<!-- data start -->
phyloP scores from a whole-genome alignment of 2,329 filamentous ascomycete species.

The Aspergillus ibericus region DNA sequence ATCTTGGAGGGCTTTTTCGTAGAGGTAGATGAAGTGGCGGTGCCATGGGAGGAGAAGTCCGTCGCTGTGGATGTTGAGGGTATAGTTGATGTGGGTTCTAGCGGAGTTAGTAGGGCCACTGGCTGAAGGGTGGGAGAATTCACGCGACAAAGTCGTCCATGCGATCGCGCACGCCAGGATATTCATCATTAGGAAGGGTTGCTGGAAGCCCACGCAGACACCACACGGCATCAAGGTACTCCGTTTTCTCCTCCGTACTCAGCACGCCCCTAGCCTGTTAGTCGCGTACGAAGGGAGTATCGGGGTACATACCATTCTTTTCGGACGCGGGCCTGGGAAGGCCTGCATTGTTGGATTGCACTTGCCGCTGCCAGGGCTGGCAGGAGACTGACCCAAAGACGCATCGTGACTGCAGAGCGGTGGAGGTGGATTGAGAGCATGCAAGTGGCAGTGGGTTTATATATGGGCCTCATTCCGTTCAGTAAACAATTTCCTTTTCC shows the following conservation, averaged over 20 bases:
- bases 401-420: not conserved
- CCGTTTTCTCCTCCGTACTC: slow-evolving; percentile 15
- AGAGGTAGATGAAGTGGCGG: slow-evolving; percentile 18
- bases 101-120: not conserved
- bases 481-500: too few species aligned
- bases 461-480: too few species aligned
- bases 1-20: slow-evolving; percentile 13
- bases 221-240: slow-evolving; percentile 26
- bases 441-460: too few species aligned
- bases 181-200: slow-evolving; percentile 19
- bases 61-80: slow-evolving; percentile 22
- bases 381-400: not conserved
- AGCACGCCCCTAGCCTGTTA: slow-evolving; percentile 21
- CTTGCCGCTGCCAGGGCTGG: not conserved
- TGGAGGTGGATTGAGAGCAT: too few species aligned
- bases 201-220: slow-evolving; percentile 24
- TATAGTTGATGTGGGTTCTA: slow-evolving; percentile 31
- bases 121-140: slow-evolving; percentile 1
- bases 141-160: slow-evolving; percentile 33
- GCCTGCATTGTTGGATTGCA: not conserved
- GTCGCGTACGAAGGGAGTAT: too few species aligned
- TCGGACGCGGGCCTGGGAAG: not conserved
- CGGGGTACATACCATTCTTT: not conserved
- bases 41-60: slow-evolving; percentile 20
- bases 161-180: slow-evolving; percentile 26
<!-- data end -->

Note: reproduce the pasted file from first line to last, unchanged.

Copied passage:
phyloP scores from a whole-genome alignment of 2,329 filamentous ascomycete species.

The Aspergillus ibericus region DNA sequence ATCTTGGAGGGCTTTTTCGTAGAGGTAGATGAAGTGGCGGTGCCATGGGAGGAGAAGTCCGTCGCTGTGGATGTTGAGGGTATAGTTGATGTGGGTTCTAGCGGAGTTAGTAGGGCCACTGGCTGAAGGGTGGGAGAATTCACGCGACAAAGTCGTCCATGCGATCGCGCACGCCAGGATATTCATCATTAGGAAGGGTTGCTGGAAGCCCACGCAGACACCACACGGCATCAAGGTACTCCGTTTTCTCCTCCGTACTCAGCACGCCCCTAGCCTGTTAGTCGCGTACGAAGGGAGTATCGGGGTACATACCATTCTTTTCGGACGCGGGCCTGGGAAGGCCTGCATTGTTGGATTGCACTTGCCGCTGCCAGGGCTGGCAGGAGACTGACCCAAAGACGCATCGTGACTGCAGAGCGGTGGAGGTGGATTGAGAGCATGCAAGTGGCAGTGGGTTTATATATGGGCCTCATTCCGTTCAGTAAACAATTTCCTTTTCC shows the following conservation, averaged over 20 bases:
- bases 401-420: not conserved
- CCGTTTTCTCCTCCGTACTC: slow-evolving; percentile 15
- AGAGGTAGATGAAGTGGCGG: slow-evolving; percentile 18
- bases 101-120: not conserved
- bases 481-500: too few species aligned
- bases 461-480: too few species aligned
- bases 1-20: slow-evolving; percentile 13
- bases 221-240: slow-evolving; percentile 26
- bases 441-460: too few species aligned
- bases 181-200: slow-evolving; percentile 19
- bases 61-80: slow-evolving; percentile 22
- bases 381-400: not conserved
- AGCACGCCCCTAGCCTGTTA: slow-evolving; percentile 21
- CTTGCCGCTGCCAGGGCTGG: not conserved
- TGGAGGTGGATTGAGAGCAT: too few species aligned
- bases 201-220: slow-evolving; percentile 24
- TATAGTTGATGTGGGTTCTA: slow-evolving; percentile 31
- bases 121-140: slow-evolving; percentile 1
- bases 141-160: slow-evolving; percentile 33
- GCCTGCATTGTTGGATTGCA: not conserved
- GTCGCGTACGAAGGGAGTAT: too few species aligned
- TCGGACGCGGGCCTGGGAAG: not conserved
- CGGGGTACATACCATTCTTT: not conserved
- bases 41-60: slow-evolving; percentile 20
- bases 161-180: slow-evolving; percentile 26